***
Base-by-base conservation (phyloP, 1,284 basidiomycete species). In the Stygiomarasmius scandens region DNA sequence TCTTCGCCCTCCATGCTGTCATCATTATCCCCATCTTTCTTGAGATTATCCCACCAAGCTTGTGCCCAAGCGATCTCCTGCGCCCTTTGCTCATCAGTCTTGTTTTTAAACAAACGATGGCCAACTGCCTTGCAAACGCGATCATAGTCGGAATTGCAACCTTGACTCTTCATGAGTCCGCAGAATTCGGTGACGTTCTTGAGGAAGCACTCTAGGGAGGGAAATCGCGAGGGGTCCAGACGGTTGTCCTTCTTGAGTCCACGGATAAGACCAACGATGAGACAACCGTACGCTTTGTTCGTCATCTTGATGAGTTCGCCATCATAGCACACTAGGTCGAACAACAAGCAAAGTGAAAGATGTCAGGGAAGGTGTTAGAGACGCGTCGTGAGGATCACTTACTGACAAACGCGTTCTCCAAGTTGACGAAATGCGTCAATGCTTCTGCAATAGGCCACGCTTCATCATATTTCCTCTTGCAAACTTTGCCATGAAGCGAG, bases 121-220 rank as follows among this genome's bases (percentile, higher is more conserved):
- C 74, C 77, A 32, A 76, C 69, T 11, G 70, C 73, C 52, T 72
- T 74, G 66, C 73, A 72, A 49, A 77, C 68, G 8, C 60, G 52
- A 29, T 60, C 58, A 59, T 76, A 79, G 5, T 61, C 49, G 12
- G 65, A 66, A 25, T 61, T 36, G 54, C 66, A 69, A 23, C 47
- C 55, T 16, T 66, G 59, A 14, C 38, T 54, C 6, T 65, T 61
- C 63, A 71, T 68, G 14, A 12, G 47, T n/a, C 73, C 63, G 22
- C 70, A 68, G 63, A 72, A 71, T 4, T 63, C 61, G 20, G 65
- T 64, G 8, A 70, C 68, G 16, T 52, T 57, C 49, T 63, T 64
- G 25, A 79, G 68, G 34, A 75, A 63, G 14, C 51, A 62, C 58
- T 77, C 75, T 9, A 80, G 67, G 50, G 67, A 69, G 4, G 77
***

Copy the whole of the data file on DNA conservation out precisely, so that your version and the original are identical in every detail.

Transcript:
Base-by-base conservation (phyloP, 1,284 basidiomycete species). In the Stygiomarasmius scandens region DNA sequence TCTTCGCCCTCCATGCTGTCATCATTATCCCCATCTTTCTTGAGATTATCCCACCAAGCTTGTGCCCAAGCGATCTCCTGCGCCCTTTGCTCATCAGTCTTGTTTTTAAACAAACGATGGCCAACTGCCTTGCAAACGCGATCATAGTCGGAATTGCAACCTTGACTCTTCATGAGTCCGCAGAATTCGGTGACGTTCTTGAGGAAGCACTCTAGGGAGGGAAATCGCGAGGGGTCCAGACGGTTGTCCTTCTTGAGTCCACGGATAAGACCAACGATGAGACAACCGTACGCTTTGTTCGTCATCTTGATGAGTTCGCCATCATAGCACACTAGGTCGAACAACAAGCAAAGTGAAAGATGTCAGGGAAGGTGTTAGAGACGCGTCGTGAGGATCACTTACTGACAAACGCGTTCTCCAAGTTGACGAAATGCGTCAATGCTTCTGCAATAGGCCACGCTTCATCATATTTCCTCTTGCAAACTTTGCCATGAAGCGAG, bases 121-220 rank as follows among this genome's bases (percentile, higher is more conserved):
- C 74, C 77, A 32, A 76, C 69, T 11, G 70, C 73, C 52, T 72
- T 74, G 66, C 73, A 72, A 49, A 77, C 68, G 8, C 60, G 52
- A 29, T 60, C 58, A 59, T 76, A 79, G 5, T 61, C 49, G 12
- G 65, A 66, A 25, T 61, T 36, G 54, C 66, A 69, A 23, C 47
- C 55, T 16, T 66, G 59, A 14, C 38, T 54, C 6, T 65, T 61
- C 63, A 71, T 68, G 14, A 12, G 47, T n/a, C 73, C 63, G 22
- C 70, A 68, G 63, A 72, A 71, T 4, T 63, C 61, G 20, G 65
- T 64, G 8, A 70, C 68, G 16, T 52, T 57, C 49, T 63, T 64
- G 25, A 79, G 68, G 34, A 75, A 63, G 14, C 51, A 62, C 58
- T 77, C 75, T 9, A 80, G 67, G 50, G 67, A 69, G 4, G 77